Shoreline of Infinity’s Expedition to Mars
Launching the Scotland in Space anthology
Orbiting the R** planet with:
- Mars fiction – Pippa Goldschmidt
- Space fact – Alastair Bruce
- Mars chat – Elsa Bouet & Sean McMahon
- Space poetry, music and video – beamed from Mars
- MC and bad jokes – Russell Jones
7.30pm – to who knows when, THURSDAY 14th November 2019
26 George IV Bridge
“Shoreline of Infinity, we learned, are the go-to in Scotland for science fiction poetry, prose and performance.”
–Just for Culture
“Welcome fellow travellers, to our Event Horizon.
Rest your weary bones, we’re only just beginning.”
Scotland in Space, a new publication by Shoreline of Infinity, presents dialogues between science fiction authors, scientists and humanists that imagine and explore Scotland’s space futures. The contributors to the “Scotland and Mars” section will provide Event Horizon with varied entertainments, from fiction to demonstrations of space travel to debate on the meaning of Mars.
Pippa Goldschmidt lives in Edinburgh. She’s got a PhD in astronomy and she likes thinking and writing about the Universe. She’s the author of the novel The Falling Sky and the short story collection The Need for Better Regulation of Outer Space. Her work has been published in a variety of places and broadcast on Radio 4.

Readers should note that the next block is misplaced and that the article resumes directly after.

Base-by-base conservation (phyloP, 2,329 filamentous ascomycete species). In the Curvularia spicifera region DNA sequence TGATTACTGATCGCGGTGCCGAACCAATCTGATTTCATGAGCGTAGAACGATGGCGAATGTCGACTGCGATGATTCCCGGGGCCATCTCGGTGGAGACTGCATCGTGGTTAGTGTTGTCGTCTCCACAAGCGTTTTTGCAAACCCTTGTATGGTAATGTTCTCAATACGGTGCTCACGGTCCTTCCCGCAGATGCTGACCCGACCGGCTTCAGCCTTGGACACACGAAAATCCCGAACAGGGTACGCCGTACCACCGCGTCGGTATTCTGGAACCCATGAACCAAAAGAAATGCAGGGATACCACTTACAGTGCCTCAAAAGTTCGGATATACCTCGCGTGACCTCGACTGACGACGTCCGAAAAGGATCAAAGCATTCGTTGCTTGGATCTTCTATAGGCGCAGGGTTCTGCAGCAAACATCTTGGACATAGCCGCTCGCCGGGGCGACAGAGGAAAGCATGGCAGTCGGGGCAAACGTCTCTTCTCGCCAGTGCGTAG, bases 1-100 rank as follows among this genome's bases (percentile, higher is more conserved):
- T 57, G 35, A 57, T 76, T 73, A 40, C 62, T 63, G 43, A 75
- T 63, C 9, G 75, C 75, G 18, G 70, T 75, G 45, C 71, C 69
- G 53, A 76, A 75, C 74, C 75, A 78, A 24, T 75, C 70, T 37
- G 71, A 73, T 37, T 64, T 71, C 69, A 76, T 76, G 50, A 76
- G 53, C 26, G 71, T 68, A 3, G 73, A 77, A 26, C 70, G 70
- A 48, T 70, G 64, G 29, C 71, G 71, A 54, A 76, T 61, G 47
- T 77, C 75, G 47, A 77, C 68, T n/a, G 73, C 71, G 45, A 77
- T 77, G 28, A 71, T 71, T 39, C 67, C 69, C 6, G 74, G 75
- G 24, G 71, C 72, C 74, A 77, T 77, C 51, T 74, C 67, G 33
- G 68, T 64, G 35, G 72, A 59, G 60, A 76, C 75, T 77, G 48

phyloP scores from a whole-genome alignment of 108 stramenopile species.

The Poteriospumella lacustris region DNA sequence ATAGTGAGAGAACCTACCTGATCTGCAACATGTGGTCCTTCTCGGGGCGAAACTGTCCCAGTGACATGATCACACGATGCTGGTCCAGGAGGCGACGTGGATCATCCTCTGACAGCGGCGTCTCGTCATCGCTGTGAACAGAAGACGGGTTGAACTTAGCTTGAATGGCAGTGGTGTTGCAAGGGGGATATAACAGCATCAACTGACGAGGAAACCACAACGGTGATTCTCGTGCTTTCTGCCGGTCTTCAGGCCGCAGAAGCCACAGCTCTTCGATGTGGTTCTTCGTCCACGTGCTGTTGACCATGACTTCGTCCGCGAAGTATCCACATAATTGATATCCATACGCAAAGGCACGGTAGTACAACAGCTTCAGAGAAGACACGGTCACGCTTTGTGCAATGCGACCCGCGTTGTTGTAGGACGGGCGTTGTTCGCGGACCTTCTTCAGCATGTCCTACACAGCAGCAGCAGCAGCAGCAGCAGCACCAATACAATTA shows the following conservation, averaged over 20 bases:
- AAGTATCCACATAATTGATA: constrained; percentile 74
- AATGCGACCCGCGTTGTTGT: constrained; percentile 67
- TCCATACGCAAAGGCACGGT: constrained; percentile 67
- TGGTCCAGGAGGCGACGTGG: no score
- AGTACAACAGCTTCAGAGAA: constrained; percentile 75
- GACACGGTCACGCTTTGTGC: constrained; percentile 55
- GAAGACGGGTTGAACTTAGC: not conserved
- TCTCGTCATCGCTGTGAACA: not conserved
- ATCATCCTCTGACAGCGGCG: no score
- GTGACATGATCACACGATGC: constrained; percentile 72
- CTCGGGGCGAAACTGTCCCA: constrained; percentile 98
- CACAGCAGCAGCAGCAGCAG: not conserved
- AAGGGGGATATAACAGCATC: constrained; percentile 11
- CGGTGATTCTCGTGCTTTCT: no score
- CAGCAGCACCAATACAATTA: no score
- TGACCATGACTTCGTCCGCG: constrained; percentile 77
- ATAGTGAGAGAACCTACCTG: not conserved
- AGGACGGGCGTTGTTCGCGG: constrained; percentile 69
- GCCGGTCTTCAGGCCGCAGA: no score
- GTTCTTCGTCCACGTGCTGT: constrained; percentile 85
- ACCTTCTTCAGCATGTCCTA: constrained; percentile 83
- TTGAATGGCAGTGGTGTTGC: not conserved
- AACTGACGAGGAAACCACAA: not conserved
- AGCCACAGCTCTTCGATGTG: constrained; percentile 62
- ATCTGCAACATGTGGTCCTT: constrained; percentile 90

Alastair Bruce completed his PhD in astronomy at the University of Edinburgh in 2018. He currently works at the Royal Observatory Edinburgh where he splits his time between researching active galaxies and working for the James Webb Space Telescope UK Public Engagement Campaign. He originally trained as an actor and is passionate about communicating all things space-related to the general public.
Dr Elsa Bouet is currently a lecturer in English at Edinburgh Napier University. Her research focuses on dystopian fiction, science fiction, the Gothic and the New Weird. She is also a member of a Scottish research and creative network called Social Dimensions of Outer Space.
Sean McMahon is a Marie Sklodowska-Curie Fellow in the UK Centre for Astrobiology, and soon to be a Chancellor’s Fellow in Astrobiology at the University of Edinburgh. Sean is a planetary geologist and palaeontologist.